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Invited into Your Closet

Blurred Lines Series - Set 1 Book 1

by Peyton Landry

Lost in a world of sappy romance since the age of nineteen, bestselling romance author, Miranda Howarth’s career has been crushed by a market flooded with erotica for women. She is forced to stray from not only her innocent genre but from her comfort zone while writing what she never imagined she would – erotic gay romances.

Miranda’s new love interest, criminal lawyer, Spencer Hayes, is hotter than anything she writes for women. Spencer can fulfill Miranda’s wildest dreams, blanketed with the romance she covets, and he has the ideal circle of friends to provide Miranda what she requires professionally.

Introduced to Corbin Macintyre and Mark Castille, a sexy, successful, and monogamous gay couple, Miranda navigates a world she knows nothing about to salvage her writing career.

Mark and Corbin are stable, honest, and in love; everything Miranda adores. Corbin is a romantic at heart, and the couple is exactly what Miranda needs to make her romance sappy and her erotica pop. But Miranda’s saviours are the snag in Spencer’s strategy. His long-time friends hold every one of his secrets - the ones that paint a darker fairy tale than Miranda’s idealistic mind is ready for - secrets that will spear Corbin and Mark squarely in the heart when they are forced to choose sides as Miranda’s fairy tale unravels on the steps of their protected Victorian home.


First in a series of three blended erotic romances, Invited into Your Closet is a classy, full-length work of steamy m/m and m/f set in Toronto, Ontario and the Niagara Peninsula.

Reviews:Erryn Barratt on Rainbow Gold Reviews wrote:

I am not sure how to review this book, the first in the Blurred Lines series. It is, first and foremost, a romance. Miranda Howarth and Spencer Hayes meet at a speed-dating event (which feels almost quaint in these days of internet dating where profiles are more BS than truth). They are captivated with each other – surprised the person across from them needs an event like this to find someone. Miranda is a successful erotic romance author and Spencer is a high-powered criminal attorney.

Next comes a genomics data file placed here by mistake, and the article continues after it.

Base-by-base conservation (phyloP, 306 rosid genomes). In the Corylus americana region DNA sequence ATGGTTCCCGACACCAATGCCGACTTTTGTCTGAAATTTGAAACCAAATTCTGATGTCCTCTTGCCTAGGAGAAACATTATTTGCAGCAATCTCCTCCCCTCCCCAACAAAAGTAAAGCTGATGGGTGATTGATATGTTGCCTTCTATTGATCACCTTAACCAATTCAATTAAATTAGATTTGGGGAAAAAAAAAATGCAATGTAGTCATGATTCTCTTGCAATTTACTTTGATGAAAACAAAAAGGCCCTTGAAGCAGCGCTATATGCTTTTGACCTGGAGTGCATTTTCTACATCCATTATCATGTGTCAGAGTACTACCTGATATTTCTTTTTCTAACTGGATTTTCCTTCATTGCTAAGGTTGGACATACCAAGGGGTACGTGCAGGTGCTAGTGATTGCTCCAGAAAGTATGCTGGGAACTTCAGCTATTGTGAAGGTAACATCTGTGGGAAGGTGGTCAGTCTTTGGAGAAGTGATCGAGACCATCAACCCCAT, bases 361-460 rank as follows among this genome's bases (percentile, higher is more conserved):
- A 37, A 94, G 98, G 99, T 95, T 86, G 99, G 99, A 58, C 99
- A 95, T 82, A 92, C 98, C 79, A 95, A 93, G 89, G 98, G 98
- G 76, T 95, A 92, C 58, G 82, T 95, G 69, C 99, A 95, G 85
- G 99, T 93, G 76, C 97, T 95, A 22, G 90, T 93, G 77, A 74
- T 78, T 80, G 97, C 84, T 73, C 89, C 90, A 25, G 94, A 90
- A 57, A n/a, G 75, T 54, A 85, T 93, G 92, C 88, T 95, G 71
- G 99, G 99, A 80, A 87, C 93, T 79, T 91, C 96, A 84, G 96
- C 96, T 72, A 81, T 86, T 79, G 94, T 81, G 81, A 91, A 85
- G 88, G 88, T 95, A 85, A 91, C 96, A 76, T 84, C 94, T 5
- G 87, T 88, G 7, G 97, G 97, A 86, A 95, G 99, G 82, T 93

Miranda is frustrated because her literary agent has rejected her most recent submission, saying she is looking for “early nineteenth-century psychological thriller, sci-fi with an erotic twist, male/male erotica and paranormal (remember it has to be dark).”
Since those are all popular markets these days, is this book fiction or something resembling a personal story? I stuck with fiction, but I did wonder from time to time.
Spencer comes to Miranda’s rescue. His best friend Corbin Macintyre is an architect in a long-term relationship with Mark Castille, a pediatric surgeon. Spencer is sure they would be willing to talk to Miranda about their lives. He calls Corbin, and the novel moves into the parallel story.
The book is written from two first-person points of view – Miranda’s and Corbin’s. It is also present tense, which is hard to do successfully and can be odd to readers accustomed to past tense. Peyton does a good job, though, and I adapted pretty quickly.
So we have Miranda as she researches the ‘gay lifestyle’ by meeting men in Toronto as well as balancing her burgeoning relationship with Spencer, her aging dog Pepper, and her spiraling writing career. And then we have Corbin who is torn between doing this favour for Spencer and protecting his relationship with Mark who has reservations about inviting an unknown curious woman into their lives.
There are a number of potential conflicts here with many more as the story progresses.